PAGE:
Legally Speaking June 17, 2021
Adam Stirling [00:00:00] Time for Legally Speaking with Michael Mulligan from Mulligan Defence Lawyers. Morning, Michael, how are you doing?
Michael T. Mulligan [00:00:06] I’m doing great. Always good to be here.
Adam Stirling [00:00:08] All right. I can hear you. So that’s good. What’s on the agenda today?
Michael T. Mulligan [00:00:12] Well, the first thing on the agenda, I think the fact pattern is great. It’s a case brought by Subway, as in the sandwich store against a corporation in Vancouver called Budway Cannabis and Wellness Store. And this was an application brought under three different sections of the Trademarks Act, with Subway claiming that Budway had interfered with the provisions of the subway trademarks. And so, the essential fact pattern is that this unlicensed cannabis store in Vancouver had done itself up to look a whole lot like a Subway store. But with Budway rather than Subway in the logo, you know, the kind of curvy arrow logo. Yeah. And then the ad to the effect, they also had the benefit of a mascot. And the mascot in this case was a life-sized submarine sandwich with cannabis leaf sticking out of it with apparently bloodshot half-open eyes and the mascot dancing around smoking what appeared to be a joint. And then the caption online for this was: “It’s the way Bud” appearing below it. And so, this prompted Subway, perhaps not surprisingly, to pursue Budway and the fellow that they allege owned it for doing various things in contravention of the Trademarks Act.
Adam Stirling [00:01:40] Yes.
Michael T. Mulligan [00:01:40] They claimed that this effort is passing off to look like Subway, that it was an infringement of the trademark and that it had the effect of depreciating the goodwill of Subway. Now, one of the interesting things about that is that this isn’t the first time that there has been an issue with a marijuana dispensary in Vancouver using a name awfully similar to a retail establishment. And in fact, last year there was the case of Toys “R” Us suing Herbs R Us for a very similar allegation of infringing trademarks. And Herbs R Us had a logo that looked a whole lot like Toys “R” Us, but they got the R the right way. (Laughter)And so in Herb’s R Us, Toys “R” Us sued Herbs R Us under these same sections of the Trademark Act. And interestingly, in the Herb’s, our case, which is referenced in the Bud, is the Bud Case, the Subway case. Again, Toys “R” Us allege that Herbs R Us was passing off in contravention of Section 7b of the Trademark Act and very interestingly in Herbs R Us on that argument, they failed and both in Herb’s R Us, I should say, both in Herbs R Us and in the Budway case, neither of the stores or owners seemed to be able to develop the motivation necessary to actually show up in court and contest these efforts. Perhaps that’s a function of the product they were selling.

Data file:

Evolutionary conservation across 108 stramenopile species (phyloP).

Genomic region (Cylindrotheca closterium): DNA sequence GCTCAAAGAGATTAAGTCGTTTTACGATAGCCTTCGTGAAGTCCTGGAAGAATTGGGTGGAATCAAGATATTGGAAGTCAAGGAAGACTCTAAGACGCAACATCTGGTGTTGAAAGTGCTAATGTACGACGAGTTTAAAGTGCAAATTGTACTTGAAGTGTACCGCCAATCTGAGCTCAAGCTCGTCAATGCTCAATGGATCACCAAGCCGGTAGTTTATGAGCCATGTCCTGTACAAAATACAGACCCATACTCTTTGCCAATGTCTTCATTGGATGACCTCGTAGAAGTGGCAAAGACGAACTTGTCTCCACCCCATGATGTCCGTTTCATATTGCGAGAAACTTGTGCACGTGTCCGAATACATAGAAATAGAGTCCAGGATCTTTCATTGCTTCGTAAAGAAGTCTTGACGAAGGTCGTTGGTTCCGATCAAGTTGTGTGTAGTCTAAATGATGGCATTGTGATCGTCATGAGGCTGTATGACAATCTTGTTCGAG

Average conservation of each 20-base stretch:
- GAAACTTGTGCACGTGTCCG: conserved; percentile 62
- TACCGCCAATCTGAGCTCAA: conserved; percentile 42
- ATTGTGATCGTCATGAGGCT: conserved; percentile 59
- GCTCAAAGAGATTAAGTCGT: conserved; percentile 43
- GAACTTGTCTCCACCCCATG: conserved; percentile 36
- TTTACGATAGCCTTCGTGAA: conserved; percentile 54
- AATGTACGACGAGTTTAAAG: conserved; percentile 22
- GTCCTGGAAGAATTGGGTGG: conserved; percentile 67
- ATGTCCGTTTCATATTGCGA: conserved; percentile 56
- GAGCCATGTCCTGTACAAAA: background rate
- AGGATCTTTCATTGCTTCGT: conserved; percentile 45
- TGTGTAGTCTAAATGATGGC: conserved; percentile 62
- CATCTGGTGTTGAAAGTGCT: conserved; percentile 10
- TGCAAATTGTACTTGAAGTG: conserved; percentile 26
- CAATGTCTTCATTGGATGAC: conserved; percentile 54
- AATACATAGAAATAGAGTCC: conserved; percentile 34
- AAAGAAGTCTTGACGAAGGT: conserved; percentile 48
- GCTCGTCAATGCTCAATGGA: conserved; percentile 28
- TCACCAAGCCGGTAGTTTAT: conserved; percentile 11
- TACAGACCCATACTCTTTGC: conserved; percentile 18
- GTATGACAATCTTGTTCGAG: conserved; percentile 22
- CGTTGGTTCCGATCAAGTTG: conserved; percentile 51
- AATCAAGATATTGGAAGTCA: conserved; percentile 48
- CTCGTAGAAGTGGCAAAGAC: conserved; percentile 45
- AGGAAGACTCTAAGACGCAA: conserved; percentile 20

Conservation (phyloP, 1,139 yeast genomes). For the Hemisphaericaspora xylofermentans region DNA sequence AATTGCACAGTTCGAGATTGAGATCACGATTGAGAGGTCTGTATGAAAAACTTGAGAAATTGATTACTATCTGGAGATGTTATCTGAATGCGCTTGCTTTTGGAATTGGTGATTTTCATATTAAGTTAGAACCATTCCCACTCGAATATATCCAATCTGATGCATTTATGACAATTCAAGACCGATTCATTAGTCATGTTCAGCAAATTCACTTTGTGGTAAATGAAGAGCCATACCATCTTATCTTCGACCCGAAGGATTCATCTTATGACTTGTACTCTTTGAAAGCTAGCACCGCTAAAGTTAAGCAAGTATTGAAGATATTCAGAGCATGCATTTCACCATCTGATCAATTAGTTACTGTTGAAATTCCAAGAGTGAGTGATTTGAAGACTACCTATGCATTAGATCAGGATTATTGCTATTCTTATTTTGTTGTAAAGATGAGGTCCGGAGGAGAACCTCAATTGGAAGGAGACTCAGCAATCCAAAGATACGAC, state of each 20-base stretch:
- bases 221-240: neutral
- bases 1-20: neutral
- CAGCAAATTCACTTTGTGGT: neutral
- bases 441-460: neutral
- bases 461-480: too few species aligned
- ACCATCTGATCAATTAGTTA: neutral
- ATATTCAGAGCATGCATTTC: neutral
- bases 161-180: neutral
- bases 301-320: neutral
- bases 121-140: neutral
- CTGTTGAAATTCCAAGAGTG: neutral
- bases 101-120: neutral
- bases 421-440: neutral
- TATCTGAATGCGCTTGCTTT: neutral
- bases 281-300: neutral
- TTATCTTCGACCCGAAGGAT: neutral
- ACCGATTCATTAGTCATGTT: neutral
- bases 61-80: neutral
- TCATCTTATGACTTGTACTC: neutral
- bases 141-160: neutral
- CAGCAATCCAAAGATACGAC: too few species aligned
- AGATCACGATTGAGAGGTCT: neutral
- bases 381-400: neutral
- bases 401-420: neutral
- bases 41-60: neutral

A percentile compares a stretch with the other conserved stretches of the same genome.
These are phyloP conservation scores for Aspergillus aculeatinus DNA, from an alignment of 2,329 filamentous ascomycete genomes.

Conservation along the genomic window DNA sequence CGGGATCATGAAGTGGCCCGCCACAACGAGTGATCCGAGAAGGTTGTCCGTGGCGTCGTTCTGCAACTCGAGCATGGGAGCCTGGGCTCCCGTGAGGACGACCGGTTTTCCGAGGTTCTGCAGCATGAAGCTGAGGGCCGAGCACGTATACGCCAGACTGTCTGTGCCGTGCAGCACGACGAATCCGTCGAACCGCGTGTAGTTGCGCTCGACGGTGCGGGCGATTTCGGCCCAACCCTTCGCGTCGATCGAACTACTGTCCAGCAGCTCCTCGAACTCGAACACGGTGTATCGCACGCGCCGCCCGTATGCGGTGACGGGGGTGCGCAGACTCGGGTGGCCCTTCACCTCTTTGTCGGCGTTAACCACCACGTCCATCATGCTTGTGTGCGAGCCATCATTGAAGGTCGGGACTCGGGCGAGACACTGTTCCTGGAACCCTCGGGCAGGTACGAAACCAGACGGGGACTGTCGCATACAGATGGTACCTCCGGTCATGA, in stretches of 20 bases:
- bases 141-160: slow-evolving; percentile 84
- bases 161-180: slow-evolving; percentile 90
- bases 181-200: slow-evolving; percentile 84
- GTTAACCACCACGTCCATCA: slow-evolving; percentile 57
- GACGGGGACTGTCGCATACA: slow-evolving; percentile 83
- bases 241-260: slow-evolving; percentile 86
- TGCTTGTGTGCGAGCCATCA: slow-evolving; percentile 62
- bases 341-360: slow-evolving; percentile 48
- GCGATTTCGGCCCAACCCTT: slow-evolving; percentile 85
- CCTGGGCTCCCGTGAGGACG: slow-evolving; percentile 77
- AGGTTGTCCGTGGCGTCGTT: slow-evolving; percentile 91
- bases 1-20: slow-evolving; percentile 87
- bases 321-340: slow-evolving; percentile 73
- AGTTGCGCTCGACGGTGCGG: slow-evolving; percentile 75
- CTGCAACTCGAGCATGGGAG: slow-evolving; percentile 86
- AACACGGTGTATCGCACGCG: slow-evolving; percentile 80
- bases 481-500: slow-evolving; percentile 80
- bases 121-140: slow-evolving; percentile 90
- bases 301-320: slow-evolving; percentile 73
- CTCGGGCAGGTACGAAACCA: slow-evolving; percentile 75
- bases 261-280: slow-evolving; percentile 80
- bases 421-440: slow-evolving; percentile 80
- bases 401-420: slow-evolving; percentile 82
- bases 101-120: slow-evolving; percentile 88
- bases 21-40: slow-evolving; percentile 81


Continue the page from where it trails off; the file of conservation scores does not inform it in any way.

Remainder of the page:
Adam Stirling [00:03:19] Yes.
Michael T. Mulligan [00:03:20] But in Herb’s R Us, despite the fact that the Herbs R Us people didn’t even show up to defend it, Toys “R” Us was unsuccessful in trying to establish that Herbs R Us had been passing off under the Trademark Act. And the reason that they failed that part of their claim, at least, was, as the judge described it, we “profound differences between the goods and services of Herbs R Us and those are Toys “R” Us” such that the judge could not conclude that a consumer, even a casual one, someone in a hurry with imperfect information or recollection of Toys “R” Us, would infer that these two things were the same entity. Right.